The International Monetary Fund (IMF) has seen "impressive progress" in economic reforms in Tanzania and will release a new disbursement worth about $37m in recognition of this.
Assistant director of the IMF's African Department, Mr Jerry Johnson, said, during a recent mission to Tanzania, that the Fund's Washington headquarters had been broadly satisfied with the reform undertaken by President Benjamin Mkapa's government.
"It has been a difficult year, obviously affected by the drought, but I think the government has come through this pretty well. The targets set by the ESAF (Enhanced Structural Adjustment Facility loan) programme have been met by the government very well," Mr Johnson said. "Budget control is kept, inflation is coming down, ...I don't see any reasons why the IMF's executive board wouldn't approve the next disbursement," he added.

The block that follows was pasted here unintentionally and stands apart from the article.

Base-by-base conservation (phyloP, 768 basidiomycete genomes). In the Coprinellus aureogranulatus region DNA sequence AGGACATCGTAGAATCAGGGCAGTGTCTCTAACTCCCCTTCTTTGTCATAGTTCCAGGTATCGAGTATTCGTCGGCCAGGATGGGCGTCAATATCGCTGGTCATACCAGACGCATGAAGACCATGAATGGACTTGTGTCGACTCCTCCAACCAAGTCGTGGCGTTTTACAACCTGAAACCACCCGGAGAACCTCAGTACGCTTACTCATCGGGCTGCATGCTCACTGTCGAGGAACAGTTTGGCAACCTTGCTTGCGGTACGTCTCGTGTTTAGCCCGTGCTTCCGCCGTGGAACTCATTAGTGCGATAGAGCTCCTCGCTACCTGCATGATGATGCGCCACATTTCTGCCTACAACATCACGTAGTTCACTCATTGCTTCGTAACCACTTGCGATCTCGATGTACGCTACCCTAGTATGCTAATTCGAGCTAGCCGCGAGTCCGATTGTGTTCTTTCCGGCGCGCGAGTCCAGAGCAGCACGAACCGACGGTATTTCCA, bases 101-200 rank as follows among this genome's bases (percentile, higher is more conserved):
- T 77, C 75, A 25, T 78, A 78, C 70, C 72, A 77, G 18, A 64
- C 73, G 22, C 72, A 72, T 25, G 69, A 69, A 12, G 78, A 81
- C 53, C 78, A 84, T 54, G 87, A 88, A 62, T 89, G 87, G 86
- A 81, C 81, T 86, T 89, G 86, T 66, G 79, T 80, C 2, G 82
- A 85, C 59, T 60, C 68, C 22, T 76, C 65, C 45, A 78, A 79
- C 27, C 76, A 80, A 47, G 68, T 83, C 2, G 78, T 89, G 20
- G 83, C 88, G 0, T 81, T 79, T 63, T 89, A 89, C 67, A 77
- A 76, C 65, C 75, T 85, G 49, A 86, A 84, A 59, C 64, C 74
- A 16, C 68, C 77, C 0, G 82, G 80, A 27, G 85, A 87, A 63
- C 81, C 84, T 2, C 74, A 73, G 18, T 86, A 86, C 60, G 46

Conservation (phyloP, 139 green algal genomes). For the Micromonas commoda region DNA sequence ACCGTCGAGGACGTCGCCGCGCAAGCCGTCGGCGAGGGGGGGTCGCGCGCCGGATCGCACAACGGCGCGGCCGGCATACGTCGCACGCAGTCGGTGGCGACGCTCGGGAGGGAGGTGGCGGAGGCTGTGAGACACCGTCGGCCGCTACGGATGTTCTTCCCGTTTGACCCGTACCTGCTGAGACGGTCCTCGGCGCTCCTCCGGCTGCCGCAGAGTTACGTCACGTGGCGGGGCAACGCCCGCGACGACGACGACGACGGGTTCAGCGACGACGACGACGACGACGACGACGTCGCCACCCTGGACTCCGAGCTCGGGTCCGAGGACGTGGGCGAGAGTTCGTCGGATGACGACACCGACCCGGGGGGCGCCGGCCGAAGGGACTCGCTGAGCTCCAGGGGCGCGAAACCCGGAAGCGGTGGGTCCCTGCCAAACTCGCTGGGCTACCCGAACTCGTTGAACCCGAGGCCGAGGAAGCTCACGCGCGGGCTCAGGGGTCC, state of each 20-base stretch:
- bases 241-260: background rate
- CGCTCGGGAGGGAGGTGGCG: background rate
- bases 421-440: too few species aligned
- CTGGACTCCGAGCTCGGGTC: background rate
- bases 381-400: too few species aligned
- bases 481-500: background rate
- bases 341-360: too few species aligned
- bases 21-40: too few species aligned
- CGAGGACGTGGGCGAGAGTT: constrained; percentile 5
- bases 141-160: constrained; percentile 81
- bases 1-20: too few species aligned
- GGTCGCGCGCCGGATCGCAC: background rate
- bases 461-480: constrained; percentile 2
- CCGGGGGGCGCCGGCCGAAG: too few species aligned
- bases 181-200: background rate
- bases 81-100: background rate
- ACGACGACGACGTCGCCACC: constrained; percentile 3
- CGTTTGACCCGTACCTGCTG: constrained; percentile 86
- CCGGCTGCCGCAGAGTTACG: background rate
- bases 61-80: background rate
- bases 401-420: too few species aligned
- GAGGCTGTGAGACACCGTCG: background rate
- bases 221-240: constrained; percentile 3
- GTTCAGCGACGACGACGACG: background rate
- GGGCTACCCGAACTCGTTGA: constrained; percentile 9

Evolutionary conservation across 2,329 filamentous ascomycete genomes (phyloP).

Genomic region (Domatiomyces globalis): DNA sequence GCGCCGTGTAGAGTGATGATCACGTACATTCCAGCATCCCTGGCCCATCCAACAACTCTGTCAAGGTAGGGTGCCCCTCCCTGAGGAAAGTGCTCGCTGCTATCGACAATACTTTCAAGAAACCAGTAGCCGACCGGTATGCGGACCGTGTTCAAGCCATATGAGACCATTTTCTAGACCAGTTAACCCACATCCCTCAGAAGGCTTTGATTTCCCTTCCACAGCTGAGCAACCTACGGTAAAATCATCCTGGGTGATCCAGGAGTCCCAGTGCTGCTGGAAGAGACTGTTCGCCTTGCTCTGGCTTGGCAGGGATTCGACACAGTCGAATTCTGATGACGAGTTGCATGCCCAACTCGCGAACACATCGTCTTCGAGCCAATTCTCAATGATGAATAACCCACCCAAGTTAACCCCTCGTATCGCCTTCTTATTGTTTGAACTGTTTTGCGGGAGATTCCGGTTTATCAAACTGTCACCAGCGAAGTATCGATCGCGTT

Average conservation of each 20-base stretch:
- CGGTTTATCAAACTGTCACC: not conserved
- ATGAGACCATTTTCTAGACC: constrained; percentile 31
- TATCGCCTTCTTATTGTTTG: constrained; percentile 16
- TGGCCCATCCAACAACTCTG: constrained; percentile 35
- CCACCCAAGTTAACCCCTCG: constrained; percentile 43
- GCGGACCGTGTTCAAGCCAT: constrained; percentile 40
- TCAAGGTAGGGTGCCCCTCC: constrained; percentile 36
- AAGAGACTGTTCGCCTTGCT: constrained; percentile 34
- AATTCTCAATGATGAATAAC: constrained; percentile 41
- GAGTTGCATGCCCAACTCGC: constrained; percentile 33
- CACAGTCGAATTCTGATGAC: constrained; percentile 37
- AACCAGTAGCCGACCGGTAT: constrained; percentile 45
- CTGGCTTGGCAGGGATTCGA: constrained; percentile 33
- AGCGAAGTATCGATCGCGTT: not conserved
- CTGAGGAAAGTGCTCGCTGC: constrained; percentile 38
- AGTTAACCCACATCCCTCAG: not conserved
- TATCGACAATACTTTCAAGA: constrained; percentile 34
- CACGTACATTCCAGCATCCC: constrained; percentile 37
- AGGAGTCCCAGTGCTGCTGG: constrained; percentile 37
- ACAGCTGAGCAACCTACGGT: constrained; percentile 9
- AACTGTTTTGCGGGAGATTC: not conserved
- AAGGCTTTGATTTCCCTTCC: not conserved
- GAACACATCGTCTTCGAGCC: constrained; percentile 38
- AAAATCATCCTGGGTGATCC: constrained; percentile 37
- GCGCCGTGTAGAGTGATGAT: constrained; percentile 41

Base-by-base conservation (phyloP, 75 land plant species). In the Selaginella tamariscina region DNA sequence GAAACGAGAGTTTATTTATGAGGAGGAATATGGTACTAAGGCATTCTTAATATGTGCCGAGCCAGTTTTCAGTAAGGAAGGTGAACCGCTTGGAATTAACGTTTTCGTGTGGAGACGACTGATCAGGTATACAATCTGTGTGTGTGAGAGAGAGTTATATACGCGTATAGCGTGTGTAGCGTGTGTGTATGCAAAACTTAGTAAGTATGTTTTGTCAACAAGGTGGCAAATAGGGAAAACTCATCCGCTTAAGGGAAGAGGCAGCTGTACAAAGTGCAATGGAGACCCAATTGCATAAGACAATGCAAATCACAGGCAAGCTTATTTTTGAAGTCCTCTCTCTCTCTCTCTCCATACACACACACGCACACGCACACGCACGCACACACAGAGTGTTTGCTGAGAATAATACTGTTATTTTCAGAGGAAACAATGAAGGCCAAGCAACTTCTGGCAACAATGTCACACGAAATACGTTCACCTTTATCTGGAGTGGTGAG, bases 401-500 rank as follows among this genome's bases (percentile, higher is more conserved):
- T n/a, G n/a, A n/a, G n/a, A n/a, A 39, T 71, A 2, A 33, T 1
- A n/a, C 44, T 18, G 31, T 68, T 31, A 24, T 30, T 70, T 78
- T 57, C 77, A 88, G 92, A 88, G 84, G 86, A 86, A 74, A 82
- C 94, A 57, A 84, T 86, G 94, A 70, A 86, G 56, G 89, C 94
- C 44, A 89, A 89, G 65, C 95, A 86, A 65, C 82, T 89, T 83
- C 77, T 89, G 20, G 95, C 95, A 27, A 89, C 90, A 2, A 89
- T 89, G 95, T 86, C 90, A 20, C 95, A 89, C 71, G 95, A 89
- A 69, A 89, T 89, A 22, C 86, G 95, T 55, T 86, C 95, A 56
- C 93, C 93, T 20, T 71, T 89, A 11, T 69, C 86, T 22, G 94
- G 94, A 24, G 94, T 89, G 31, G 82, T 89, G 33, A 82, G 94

He said the first disbursement, worth about $37m of the second annual tranche could be expected to be ready for disbursement in November. This will bring disbursement to date up to half the total of the $240m three year ESAF loan the IMF approved for Tanzania in October last year.
Mr Johnson said inflation figures were looking good and despite a serious drought earlier in the year, which had caused big increases in food prices making overall inflation peak at about 17%, real inflation remained low.
"Fiscal discipline ...has brought real inflation down to about 10%. Unfortunately we had the drought, which has made food prices go up, but once the drought is over, food prices will start to come down and one can expect inflation to get further down, even below 10%. It certainly seems the government has gone off to a good start, it's another year of budget discipline and fiscal control and we thinks it's a very good project," Mr Johnson said.
He said the new investment act passed by parliament a few months ago was another positive sign of the government's understanding of how to create a friendly...